Museum Construction Part Of Government Strategy Of “Going Out, Inviting In”
The blistering pace of new museum construction in China, which has only intensified in recent years, has some asking whether the country’s new cultural venues are filling a long-ignored absence or are “too much, too soon.” With Shanghai opening two massive new museums at the beginning of this month and Frank Gehry, Zaha Hadid and Jean Nouvel shortlisted to design a mammoth new building for Beijing’s National Art Museum of China (Nouvel is said to be the favorite), public museums — not to mention a slew of private museums, like the soon-to-open Long Art Museum in Shanghai — continue to proliferate.
But it’s not just the number of museums that have sprung up over the past decade that has some eyebrows being raised, it’s the speed with which these often sprawling venues open their doors.
As the Globe and Mail notes this week:
China’s rush to build flagship museums of contemporary art makes sense, at a time when the work of artists such as Ai Weiwei, Yue Minjun and Zhang Huan has a global reach. But the building boom – which also landed the world’s largest museum of any kind on Tiananmen Square last year – may be running ahead of China’s ability to run and make sense of such institutions.
“In spite of this museum building boom, there’s not a single place in mainland China where one could go and see the 35-year history of what we refer to as contemporary art in China exhibited in a coherent and systematic way,” says Philip Tinari, the American-born director of the Ullens Center for Contemporary Art, a private gallery in Beijing. “It’s more about the wow and the now.”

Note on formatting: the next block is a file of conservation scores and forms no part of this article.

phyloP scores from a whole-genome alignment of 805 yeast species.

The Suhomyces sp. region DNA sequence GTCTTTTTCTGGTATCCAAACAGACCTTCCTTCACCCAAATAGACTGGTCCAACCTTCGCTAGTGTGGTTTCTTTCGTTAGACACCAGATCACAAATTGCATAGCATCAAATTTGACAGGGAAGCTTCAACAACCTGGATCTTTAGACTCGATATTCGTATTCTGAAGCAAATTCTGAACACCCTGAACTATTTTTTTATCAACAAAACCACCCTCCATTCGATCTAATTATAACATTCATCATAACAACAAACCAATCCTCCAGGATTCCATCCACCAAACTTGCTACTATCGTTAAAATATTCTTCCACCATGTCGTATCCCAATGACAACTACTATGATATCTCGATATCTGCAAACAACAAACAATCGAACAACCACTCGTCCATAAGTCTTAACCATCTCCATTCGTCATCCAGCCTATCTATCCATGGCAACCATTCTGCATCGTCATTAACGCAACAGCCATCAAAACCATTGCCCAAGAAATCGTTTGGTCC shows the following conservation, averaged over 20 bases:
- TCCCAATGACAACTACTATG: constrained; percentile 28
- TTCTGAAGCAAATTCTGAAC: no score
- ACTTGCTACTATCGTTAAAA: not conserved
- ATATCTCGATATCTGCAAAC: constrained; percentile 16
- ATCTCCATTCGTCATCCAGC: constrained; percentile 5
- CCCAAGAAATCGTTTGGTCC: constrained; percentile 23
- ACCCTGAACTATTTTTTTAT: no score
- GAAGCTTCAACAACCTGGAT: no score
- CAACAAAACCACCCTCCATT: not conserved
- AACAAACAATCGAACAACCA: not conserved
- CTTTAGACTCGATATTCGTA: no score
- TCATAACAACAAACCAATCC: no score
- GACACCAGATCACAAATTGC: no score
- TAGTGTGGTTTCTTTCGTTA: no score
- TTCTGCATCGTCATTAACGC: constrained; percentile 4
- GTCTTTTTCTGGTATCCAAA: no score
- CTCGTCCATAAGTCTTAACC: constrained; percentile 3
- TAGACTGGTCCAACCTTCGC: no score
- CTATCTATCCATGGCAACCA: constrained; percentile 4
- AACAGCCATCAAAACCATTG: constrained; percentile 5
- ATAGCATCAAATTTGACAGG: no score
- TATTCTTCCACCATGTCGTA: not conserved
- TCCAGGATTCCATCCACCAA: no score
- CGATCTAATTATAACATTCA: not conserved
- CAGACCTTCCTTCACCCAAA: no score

Going on, the article addresses a topic that Jing Daily has watched closely in recent months — the steps being taken in Beijing to compete with the likes of Hong Kong and Singapore as an art free port, steps that could spur mainland Chinese collectors to bring more of their international purchases back home:
Tinari says the Chinese have developed a style of cosmopolitanism that is quite different from that of the Japanese and Koreans in decades past.
“There’s lots of money in China going towards art, but nobody’s buying Impressionist art or Old Masters,” he says. “There’s not this idea that one needs to master that story to be on equal terms.”
That confident attitude has been crimped somewhat by the state’s attitude to international auction sales – until recently not allowed in China – and tax rules on donations and art purchased abroad. China’s huge cadre of the newly rich avoided the tax by stashing their finds in Hong Kong, which operates as a kind of free port.
“You have a lot less international contemporary art, or any art, making its way into mainland China than was the case a few years ago,” Tinari says.
That trend prompted the central government to allow the new Tianzhu free-trade zone in Beijing, where Sotheby’s held its first mainland auction late last month.
So is the museum boom in China simply a natural reversal of years of stagnation, or too much? Read the whole article here.